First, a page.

Seeing a confident, athletic Philip with plenty of sex appeal as he captures the attention of a young Princess Elizabeth is just one of the many shocks viewers can expect from The Crown. Many of the scenes are far removed from the formal occasions in which we're all used to seeing the British royal family - part of director Peter Morgan's ambition to portray Elizabeth in some of the most intimate and turbulent moments across a decade of her early life, exploring the delicate balance between her private world and public life.
Another emotionally-charged scene sees Elizabeth's little sister Princess Margaret, played by Vanessa Kirby, enjoying an illicit kiss with Group Captain Peter Townsend (Ben Miles), who later proposed marriage to her but was deemed unsuitable as he was divorced.
But the opening scene in episode one might be one of the most strangely shocking of the entire series, revealing King George VI (Jared Harris) coughing up blood into a royal lavatory bowl. Morgan's decision to focus on the king's lung cancer and depict him as incredibly vulnerable in his final years might be criticised by some, but it was all part of putting the House of Windsor under the microscope. In a later scene, the King casually drops the c-bomb while exchanging lyrics with his staff.
"You get to know them as people," Foy said. "The fact that I got the chance to read books about her [Queen Elizabeth II] and about them, and the time to investigate them as people is really lovely and I feel quite lucky really."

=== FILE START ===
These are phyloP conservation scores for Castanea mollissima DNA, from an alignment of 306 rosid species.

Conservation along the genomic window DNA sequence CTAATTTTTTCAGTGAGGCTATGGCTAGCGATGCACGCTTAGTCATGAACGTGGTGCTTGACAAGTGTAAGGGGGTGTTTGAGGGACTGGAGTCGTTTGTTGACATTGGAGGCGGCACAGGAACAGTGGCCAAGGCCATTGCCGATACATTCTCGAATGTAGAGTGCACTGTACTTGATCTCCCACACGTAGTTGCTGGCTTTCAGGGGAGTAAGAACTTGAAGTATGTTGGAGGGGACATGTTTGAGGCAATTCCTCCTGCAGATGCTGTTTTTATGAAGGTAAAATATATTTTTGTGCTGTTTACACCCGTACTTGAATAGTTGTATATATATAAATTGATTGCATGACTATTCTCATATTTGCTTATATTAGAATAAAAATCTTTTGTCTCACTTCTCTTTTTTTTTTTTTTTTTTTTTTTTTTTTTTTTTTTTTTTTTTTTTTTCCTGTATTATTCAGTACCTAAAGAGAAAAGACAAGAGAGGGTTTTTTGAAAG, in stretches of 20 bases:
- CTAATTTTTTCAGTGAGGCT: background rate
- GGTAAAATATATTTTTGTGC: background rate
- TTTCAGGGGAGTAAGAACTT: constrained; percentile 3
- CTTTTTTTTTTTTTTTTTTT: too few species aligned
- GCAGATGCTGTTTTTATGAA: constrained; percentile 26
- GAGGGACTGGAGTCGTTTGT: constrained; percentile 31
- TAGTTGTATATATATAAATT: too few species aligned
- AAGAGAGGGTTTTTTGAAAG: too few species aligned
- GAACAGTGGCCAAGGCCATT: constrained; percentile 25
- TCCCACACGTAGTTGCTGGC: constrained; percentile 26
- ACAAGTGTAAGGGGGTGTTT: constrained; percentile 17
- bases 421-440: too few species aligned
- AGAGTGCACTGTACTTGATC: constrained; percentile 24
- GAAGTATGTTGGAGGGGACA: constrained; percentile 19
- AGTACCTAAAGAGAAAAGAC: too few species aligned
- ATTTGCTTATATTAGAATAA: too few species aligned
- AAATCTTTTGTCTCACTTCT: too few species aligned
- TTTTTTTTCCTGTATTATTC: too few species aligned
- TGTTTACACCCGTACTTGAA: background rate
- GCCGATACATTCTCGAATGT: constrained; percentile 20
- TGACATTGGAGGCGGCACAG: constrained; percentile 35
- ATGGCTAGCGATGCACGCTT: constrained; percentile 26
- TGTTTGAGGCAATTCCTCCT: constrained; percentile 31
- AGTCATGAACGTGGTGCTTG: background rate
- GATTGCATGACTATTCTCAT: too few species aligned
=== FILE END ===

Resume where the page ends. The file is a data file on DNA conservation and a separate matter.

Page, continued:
"It's certainly good to be Peter Morgan's queen," she adds.
On exposing certain truths about members of one of the world's most famous families, Smith said: "It's a fine line between wanting to tell the truth and give people a version of the character that they know and understand, but then also you want to tell a story that's dramatic and interesting and engaging as a drama.
"We're trying to capture the energy of these people, it's not a spitting image," he added. "The difficulty is getting them right and it not just being an imitation. No one wants that."
The fact is, Peter Morgan didn't have much to go on in terms of what goes on behind closed doors. The award-winning screenwriter has never actually met Queen Elizabeth II in person, and has said on a number of occasions that he never wishes to. But he's spent a career imagining and researching every detail of her life and has successfully tapped into the family's very private world in an attempt to "make them human beings".
He also reportedly employed a team of eight fulltime historical researchers to assist him.
"We had so many people informing us about etiquette," Foy says. "Also historically, we had amazing voice and dialect coaches, and amazing researchers who have us all this material, videos and books, quotes ... so we were incredibly supported all the way really."
But no, Morgan's not at all concerned about the possibility of the Queen herself settling in to binge-watch The Crown during some rare downtime at Buckingham Palace.
"These are the most written-about, satirised, portrait-painted people in the world. What do they care?" he said during an interview with Radio Times.
With the second season already being filmed and director Stephen Daldry revealing that he envisions the drama continuing for six or seven seasons, we can expect many more royal revelations and juicy details in the near future.
The Crown premieres on Netflix on November 4.